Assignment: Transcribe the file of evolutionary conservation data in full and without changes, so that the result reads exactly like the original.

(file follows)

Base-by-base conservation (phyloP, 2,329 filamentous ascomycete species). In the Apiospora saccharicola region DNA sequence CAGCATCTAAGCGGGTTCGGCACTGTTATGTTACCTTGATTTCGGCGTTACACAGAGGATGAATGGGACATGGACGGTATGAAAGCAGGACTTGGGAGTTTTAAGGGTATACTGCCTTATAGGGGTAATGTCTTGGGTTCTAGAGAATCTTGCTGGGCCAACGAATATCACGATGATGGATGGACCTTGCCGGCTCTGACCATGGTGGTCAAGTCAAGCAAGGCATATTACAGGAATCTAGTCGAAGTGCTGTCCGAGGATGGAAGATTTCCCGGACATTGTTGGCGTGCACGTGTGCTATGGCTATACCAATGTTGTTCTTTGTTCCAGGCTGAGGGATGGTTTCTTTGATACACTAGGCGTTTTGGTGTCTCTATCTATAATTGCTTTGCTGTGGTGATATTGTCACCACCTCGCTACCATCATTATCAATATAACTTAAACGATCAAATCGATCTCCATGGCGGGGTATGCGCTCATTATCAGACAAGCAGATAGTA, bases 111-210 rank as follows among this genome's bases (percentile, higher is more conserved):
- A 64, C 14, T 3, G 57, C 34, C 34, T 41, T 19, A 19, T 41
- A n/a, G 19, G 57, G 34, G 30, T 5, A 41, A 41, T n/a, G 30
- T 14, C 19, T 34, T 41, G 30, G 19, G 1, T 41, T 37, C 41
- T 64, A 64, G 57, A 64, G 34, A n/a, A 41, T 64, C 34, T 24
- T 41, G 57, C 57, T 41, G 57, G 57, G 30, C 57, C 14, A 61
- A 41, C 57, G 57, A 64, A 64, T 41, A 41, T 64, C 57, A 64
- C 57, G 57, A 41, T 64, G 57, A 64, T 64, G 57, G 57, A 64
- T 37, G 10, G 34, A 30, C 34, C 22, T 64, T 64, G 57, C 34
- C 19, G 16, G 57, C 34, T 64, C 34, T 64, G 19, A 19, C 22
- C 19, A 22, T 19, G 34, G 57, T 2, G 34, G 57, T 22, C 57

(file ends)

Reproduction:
Base-by-base conservation (phyloP, 2,329 filamentous ascomycete species). In the Apiospora saccharicola region DNA sequence CAGCATCTAAGCGGGTTCGGCACTGTTATGTTACCTTGATTTCGGCGTTACACAGAGGATGAATGGGACATGGACGGTATGAAAGCAGGACTTGGGAGTTTTAAGGGTATACTGCCTTATAGGGGTAATGTCTTGGGTTCTAGAGAATCTTGCTGGGCCAACGAATATCACGATGATGGATGGACCTTGCCGGCTCTGACCATGGTGGTCAAGTCAAGCAAGGCATATTACAGGAATCTAGTCGAAGTGCTGTCCGAGGATGGAAGATTTCCCGGACATTGTTGGCGTGCACGTGTGCTATGGCTATACCAATGTTGTTCTTTGTTCCAGGCTGAGGGATGGTTTCTTTGATACACTAGGCGTTTTGGTGTCTCTATCTATAATTGCTTTGCTGTGGTGATATTGTCACCACCTCGCTACCATCATTATCAATATAACTTAAACGATCAAATCGATCTCCATGGCGGGGTATGCGCTCATTATCAGACAAGCAGATAGTA, bases 111-210 rank as follows among this genome's bases (percentile, higher is more conserved):
- A 64, C 14, T 3, G 57, C 34, C 34, T 41, T 19, A 19, T 41
- A n/a, G 19, G 57, G 34, G 30, T 5, A 41, A 41, T n/a, G 30
- T 14, C 19, T 34, T 41, G 30, G 19, G 1, T 41, T 37, C 41
- T 64, A 64, G 57, A 64, G 34, A n/a, A 41, T 64, C 34, T 24
- T 41, G 57, C 57, T 41, G 57, G 57, G 30, C 57, C 14, A 61
- A 41, C 57, G 57, A 64, A 64, T 41, A 41, T 64, C 57, A 64
- C 57, G 57, A 41, T 64, G 57, A 64, T 64, G 57, G 57, A 64
- T 37, G 10, G 34, A 30, C 34, C 22, T 64, T 64, G 57, C 34
- C 19, G 16, G 57, C 34, T 64, C 34, T 64, G 19, A 19, C 22
- C 19, A 22, T 19, G 34, G 57, T 2, G 34, G 57, T 22, C 57